The .45-70 fit that description and is certainly a period-correct caliber. I went with the .45 Sharps, which is more commonly known today as the .45-90. My spaghetti Sharps is a .45-90, and I figured I could easily get parts right at my loading bench.
I have found most of the time it’s better to shoot the .45-90 instead of the .45-70 when you’re using black powder. The extra black powder that fits in the .45-90 case will increase the velocity a bit.
The most accurate smokeless loads in either rifle travel at about the same speed. Some of the new big-case powders will make the pill travel faster, but slowing them from 1,600 to 1,300 feet per second yields better results.
The .45-70 can be loaded faster, but that’s only recommended in the Ruger No. 1 action. I’ve never used that rifle and don’t have information about accuracy when pushing the .45-70 that far. The .45-90 will stay in the safe pressure zone at higher velocities, but accuracy suffers.
Getting Down to Business
After I decided on the caliber, I could start rounding up stuff. I needed a barrel, sights, a stock, a forearm and a .45-90 chambering reamer.
I went to the Brownell’s catalog and found about everything I needed. It carries Green Mountain black-powder cartridge barrel blanks in an octagonal stock. The barrel would have to be sized, threaded, chambered and crowned to the desired length.
It was plenty oversized enough for anything I wanted to do. I could have made it half-octagonal, half-round, or swamped it down to reduce the weight. I liked the full octagonal barrel but ended up tapering it down from breech to muzzle to decrease the weight. I also ended up shortening it to 30 inches before crowning it. The Green Mountain barrel blank was a .458 bore with a 1-in-18 twist.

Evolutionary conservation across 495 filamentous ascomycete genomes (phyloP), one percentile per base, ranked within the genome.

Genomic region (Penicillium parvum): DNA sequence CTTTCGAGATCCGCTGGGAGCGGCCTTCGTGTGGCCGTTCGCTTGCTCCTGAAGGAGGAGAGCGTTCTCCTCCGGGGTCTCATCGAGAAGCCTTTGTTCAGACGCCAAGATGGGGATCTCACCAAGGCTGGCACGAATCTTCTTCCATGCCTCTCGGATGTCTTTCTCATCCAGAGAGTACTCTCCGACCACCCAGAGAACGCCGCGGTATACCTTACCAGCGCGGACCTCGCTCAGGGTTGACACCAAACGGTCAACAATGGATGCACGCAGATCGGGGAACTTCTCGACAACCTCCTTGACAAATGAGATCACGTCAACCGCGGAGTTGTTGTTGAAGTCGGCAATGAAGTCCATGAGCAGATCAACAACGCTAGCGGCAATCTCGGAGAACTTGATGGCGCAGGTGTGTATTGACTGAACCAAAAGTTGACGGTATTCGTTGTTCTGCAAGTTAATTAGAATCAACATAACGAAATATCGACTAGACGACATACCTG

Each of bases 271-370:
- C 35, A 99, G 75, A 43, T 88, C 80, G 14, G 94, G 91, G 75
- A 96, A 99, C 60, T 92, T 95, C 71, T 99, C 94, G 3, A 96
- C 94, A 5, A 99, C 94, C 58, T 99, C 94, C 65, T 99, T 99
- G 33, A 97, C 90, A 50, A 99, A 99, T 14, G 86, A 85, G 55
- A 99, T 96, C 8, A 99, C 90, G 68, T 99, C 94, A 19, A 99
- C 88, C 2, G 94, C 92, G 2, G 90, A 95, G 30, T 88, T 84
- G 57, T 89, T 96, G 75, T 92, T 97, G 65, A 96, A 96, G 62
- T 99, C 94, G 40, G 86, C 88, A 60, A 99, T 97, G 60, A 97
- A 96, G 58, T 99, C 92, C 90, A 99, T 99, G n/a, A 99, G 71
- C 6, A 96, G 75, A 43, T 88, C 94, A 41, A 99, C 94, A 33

When I pulled the 7 mm barrel off of the No.5, I saw something new. The barrel threads were square. I knew such threads existed, but I’ve never had to cut them. I had to grind a tool to cut square threads, which turned out to be an easy project. I counted how many threads were inside an inch: 12 tpi.
Next, I measured between and across the threads, and they were around .041 inch. I say “around” because they varied a bit, but only by a few thousandths. I then ground a square tool to those dimensions out of high-speed steel. I gave it a trial run on a piece of aluminum and made a plug that had a Class 3 fit to the receiver. A Class 3 fit has very little wobble.
The machining to fit a barrel blank requires access to a lathe. I have seen barrels on the Internet that were already machined and chambered. If you keep an eye open, you might find barrel that suits your needs.
Some companies offer barreling and chambering with their products, or most local gunsmiths can do that. If you have machining skills but need coaching, Brownell’s tech support guys are always there to help. I’ve found them to be extremely knowledgeable and will point do-it-yourself folks in the right direction.
I turned the barrel stub down to the right diameter and found that the round stub was a bit short for the rolling-block action.
It wasn’t a problem to use the lathe and lengthen the stub and round out some of the octagonal barrel. I like putting my own shoulder on the barrel so everything in the chambering and threading process is on the same plane. I used the old barrel to get it close enough for a hand fit.
When I was ready for threading, I kept the stripped receiver nearby, as the threads were getting close. This is the only way to get a precise fit, and it takes some time to try the threads, take off a few more thousandths and try again until it screws down tight. After the fit is good, you can adjust the receiver to the right position by taking off a few thousandths at the shoulder until it stops level. The breech face will also have to be trimmed to be flush with the back of the receiver to headspace correctly.